Job creation schemes are not only a modern phenomenon; Oldham’s Alexandra Park is an example of such a scheme from the mid nineteenth century.
The American Civil War had prevented the export of raw cotton from America and created “The Lancashire Cotton Famine” or “Cotton Panic” (Link
) of 1861–1865 causing chronic unemployment in the Lancashire textile towns such as Oldham. The town council was offered a loan by the government of the day to purchase the Swine Clough Estate on condition that unemployed cotton workers were employed to carry out the work.
Work began in 1863 and the park was officially opened in August, 1865; an event commemorated by a blue plaque (SD9204 : Alexandra Park: Blue Plaque
) on the wall of the North Lodge. Somewhat ironically, the American Civil War had ended earlier that year and cotton was once more being supplied to the Lancashire mills. The park was given its name in honour of Princess Alexandra who had recently married Albert, Prince of Wales.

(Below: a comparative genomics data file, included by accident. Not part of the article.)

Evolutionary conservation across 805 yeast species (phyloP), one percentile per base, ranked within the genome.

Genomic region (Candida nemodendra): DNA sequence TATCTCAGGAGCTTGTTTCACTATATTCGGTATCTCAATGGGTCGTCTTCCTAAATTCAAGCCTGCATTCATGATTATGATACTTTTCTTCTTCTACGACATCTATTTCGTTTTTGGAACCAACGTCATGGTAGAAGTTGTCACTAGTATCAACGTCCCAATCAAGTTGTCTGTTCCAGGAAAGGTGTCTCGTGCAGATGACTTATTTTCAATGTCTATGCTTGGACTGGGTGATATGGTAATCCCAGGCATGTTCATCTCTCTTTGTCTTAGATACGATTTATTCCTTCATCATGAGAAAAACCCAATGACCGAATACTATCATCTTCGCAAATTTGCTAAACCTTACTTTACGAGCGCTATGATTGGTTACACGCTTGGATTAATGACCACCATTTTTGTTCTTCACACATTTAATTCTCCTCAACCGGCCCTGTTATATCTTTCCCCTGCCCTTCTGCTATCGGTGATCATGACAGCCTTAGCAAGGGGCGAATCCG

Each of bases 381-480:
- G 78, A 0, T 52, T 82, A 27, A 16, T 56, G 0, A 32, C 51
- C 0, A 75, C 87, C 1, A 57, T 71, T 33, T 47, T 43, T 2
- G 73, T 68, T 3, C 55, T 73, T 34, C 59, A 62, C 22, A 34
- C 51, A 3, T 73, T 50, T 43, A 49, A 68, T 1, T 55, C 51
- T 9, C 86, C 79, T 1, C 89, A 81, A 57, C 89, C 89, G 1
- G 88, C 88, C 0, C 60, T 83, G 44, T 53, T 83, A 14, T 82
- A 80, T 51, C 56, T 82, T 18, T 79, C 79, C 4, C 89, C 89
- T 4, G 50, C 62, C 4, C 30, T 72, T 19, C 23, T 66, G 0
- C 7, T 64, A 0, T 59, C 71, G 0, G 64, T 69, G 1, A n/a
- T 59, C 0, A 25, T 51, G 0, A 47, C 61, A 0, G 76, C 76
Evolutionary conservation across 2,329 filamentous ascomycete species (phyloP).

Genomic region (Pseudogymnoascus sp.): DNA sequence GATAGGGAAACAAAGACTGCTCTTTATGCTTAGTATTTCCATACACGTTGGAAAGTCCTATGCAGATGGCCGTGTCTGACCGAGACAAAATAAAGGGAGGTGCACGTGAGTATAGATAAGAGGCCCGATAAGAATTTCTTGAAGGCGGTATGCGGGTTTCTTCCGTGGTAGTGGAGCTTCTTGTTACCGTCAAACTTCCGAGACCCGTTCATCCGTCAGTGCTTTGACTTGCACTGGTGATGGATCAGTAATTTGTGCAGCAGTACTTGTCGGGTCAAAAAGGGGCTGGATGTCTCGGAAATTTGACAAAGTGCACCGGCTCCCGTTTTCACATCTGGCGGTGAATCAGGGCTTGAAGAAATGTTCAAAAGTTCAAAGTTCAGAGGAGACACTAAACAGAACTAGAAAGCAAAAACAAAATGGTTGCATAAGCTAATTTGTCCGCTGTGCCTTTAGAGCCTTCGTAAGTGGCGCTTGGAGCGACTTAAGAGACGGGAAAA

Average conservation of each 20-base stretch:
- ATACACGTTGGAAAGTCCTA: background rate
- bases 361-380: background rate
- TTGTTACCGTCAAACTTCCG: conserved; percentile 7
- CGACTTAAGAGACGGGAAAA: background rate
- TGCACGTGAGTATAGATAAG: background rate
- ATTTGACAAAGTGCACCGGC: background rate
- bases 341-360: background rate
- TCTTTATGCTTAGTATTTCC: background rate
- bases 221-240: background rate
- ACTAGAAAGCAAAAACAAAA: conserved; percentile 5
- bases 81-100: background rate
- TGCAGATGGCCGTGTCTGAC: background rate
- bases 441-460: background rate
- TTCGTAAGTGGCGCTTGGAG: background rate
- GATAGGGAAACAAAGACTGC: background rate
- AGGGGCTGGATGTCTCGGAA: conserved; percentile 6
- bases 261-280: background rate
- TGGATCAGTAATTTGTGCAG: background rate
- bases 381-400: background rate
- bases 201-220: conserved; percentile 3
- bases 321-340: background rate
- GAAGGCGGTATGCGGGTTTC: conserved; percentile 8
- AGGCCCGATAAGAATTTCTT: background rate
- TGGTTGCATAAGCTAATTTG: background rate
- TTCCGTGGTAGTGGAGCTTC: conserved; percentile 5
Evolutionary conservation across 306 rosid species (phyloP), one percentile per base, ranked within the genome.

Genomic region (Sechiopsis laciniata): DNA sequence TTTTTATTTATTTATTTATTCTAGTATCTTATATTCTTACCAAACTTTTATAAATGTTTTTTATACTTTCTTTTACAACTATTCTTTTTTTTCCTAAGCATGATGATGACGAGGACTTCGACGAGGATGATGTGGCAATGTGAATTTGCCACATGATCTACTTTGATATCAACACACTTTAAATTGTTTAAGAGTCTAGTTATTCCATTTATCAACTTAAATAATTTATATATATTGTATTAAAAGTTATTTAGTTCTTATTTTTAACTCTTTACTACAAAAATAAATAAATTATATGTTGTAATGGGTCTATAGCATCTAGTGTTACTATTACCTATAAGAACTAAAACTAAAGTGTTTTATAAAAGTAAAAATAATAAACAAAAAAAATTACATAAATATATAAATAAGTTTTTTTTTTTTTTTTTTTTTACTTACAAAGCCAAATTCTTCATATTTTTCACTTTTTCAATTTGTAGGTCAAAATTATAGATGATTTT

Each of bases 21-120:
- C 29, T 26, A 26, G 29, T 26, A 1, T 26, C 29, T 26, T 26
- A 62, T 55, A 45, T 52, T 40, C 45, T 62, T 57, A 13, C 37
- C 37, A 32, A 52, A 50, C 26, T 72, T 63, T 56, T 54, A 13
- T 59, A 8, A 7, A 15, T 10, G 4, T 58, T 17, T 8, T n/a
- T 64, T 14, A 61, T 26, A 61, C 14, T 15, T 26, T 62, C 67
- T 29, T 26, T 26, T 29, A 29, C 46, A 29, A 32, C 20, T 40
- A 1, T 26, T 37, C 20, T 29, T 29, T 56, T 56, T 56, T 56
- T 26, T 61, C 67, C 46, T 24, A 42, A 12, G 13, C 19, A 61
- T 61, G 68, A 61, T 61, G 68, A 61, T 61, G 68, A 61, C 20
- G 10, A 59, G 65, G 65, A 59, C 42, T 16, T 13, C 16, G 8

Although the “Cotton Famine Park” became somewhat run down in the latter half of the twentieth century, it has now been restored to its former glory with significant investment backed by a grant from the Heritage Lottery Fund and was reopened in 2004 with refurbishment bringing a return to the near-original landscape as envisaged in 1863.
Alexandra Park is a Grade Two site of national importance on the English Heritage Register of Parks and Gardens of Special Historic Interest in England.
There is an excellent website (Link
) which provides a history of Alexandra Park in postcards and photographs showing comparisons between its current appearance and views from the late nineteenth/early twentieth centuries. Some other links are given below:
- The Cotton Famine (Wikipedia)
Alexandra Park (Oldham Council)